DELETE Removes one or more lines from the FDL definition. If you delete all of the secondary attributes in a primary section, you effectively remove the primary attribute. Once you have removed a line, you can continue to delete lines under that particular primary section.
EXIT Creates the output FDL file, stores the current FDL definition in it, and terminates the Edit/FDL utility utility session. The Edit/FDL utility leaves unchanged any FDL file that it used as input. The FDL file that is created is, by default, a sequential file with variable-length records and carriage-return record attributes, and has your process's default RMS protection and ownership.
HELP Displays the top level help text for the Edit/FDL utility and then continues to prompt for more keywords. Pressing the Return key in response to the "Topic?" prompt or pressing Ctrl/Z will return you to the main function prompt.
INVOKE Prompts you for your choice of scripts and starts a series of logically ordered questions that help you create new FDL files or modify existing ones.
MODIFY Allows you to change the value of one or more lines in the FDL definition. Once you have changed a line, you can continue to modify lines under that particular primary section.
QUIT Aborts the session without creating an output FDL file. You can also press Ctrl/C or Ctrl/Y to abort the session.
SET Allows you to establish defaults or to select any of the Edit/FDL utility characteristics you forgot to specify on the command line.
VIEW Displays the current FDL definition.
? Causes the utility to display more information. You can enter the question mark character in response to any question asked by the Edit/FDL utility. In all cases, it will result in repetition of the question. Note too, that the utility responds to an invalid response in the same manner that it responds to a question mark.

Ctrl/Z is equivalent to the EXIT command if you use it at the main menu level. If you use it from any other level, Ctrl/Z returns you to the main menu level.

In most cases, a command from the main menu brings up a second level menu. For instance, typing the ADD command displays the following menu:

                    Legal Primary Attributes

ACCESS  attributes set the run-time access mode of the file
AREA x  attributes define the characteristics of file area x
CONNECT attributes set various RMS run-time options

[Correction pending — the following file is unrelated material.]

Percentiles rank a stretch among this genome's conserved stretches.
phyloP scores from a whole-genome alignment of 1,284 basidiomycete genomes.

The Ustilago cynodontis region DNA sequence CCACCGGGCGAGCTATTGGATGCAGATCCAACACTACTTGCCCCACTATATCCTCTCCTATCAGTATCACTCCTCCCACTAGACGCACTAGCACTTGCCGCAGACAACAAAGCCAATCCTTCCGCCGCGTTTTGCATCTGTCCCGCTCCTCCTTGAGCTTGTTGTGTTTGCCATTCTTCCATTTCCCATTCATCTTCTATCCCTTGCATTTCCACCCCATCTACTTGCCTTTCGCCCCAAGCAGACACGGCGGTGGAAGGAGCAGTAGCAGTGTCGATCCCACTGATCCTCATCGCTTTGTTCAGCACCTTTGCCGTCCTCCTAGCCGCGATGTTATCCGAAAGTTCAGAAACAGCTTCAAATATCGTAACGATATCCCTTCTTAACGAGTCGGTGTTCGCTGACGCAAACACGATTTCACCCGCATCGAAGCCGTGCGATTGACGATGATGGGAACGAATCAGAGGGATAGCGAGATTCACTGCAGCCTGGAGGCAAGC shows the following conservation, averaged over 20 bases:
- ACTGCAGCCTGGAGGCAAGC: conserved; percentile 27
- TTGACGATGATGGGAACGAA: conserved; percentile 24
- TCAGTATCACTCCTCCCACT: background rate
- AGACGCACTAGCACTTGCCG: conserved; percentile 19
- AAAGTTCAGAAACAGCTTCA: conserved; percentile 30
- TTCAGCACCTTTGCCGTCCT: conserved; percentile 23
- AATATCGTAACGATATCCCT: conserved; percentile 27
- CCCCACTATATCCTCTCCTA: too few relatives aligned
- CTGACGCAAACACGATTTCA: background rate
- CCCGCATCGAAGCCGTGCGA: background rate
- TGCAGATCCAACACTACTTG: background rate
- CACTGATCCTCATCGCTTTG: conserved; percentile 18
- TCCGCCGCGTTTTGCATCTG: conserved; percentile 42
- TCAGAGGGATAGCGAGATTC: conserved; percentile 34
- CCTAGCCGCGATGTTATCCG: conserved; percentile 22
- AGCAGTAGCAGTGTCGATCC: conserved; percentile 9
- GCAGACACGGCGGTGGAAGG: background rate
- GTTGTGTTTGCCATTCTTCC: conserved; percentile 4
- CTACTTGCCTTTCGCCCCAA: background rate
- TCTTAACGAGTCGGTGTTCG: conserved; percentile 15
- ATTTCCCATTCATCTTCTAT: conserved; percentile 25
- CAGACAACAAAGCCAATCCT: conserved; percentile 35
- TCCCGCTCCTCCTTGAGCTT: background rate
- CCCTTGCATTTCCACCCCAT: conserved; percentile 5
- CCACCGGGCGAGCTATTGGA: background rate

DATE    attributes set the date parameters of the file
FILE    attributes affect the entire RMS data file
KEY y   attributes define the characteristics of key y
NETWORK attributes set run-time network access parameters
RECORD  attributes set the non-key aspects of each record
SHARING attributes set the run-time sharing mode of the file
SYSTEM  attributes document operating system-specific items
TITLE     is the header line for the FDL file

Enter desired primary     (Keyword)[FILE] :

One of the most important features of the Edit/FDL utility is that it helps you create FDL files that define indexed, relative, and sequential data files. To do this, the Edit/FDL utility provides seven scripts that guide you through an interactive session. You can choose one of these scripts at the start of a session, or you can instruct the Edit/FDL utility to automatically invoke a particular script each time that you enter the EDIT/FDL command.

Table 4-2 lists the seven scripts.

Table 4-2 Edit/FDL Utility Scripts
Script Function
ADD_KEY Allows you to model or add to the attributes of a new index.
DELETE_KEY Allows you to remove attributes from the highest-level index of your file.
INDEXED Begins a dialog in which you are prompted for information about the indexed data file you want to create from the FDL file. The Edit/FDL utility supplies values for certain attributes.
OPTIMIZE Helps you redesign an FDL file using an analysis file from the Analyze/RMS_File utility (ANALYZE/RMS_FILE/FDL). The FDL file itself is one of the inputs to the Edit/FDL utility. In effect, this script allows you to tune the parameters of your indexes using the file statistics from the FDL ANALYSIS sections produced by ANALYZE/RMS_FILE.
RELATIVE Begins a dialog in which you are prompted for information about the relative data file to be created from the FDL file. The Edit/FDL utility supplies values for certain attributes.
SEQUENTIAL Begins a dialog in which you are prompted for information about the sequential data file to be created from the FDL file. The Edit/FDL utility supplies values for certain attributes.
TOUCHUP Begins a dialog in which you are prompted for information about how you want to change an existing index.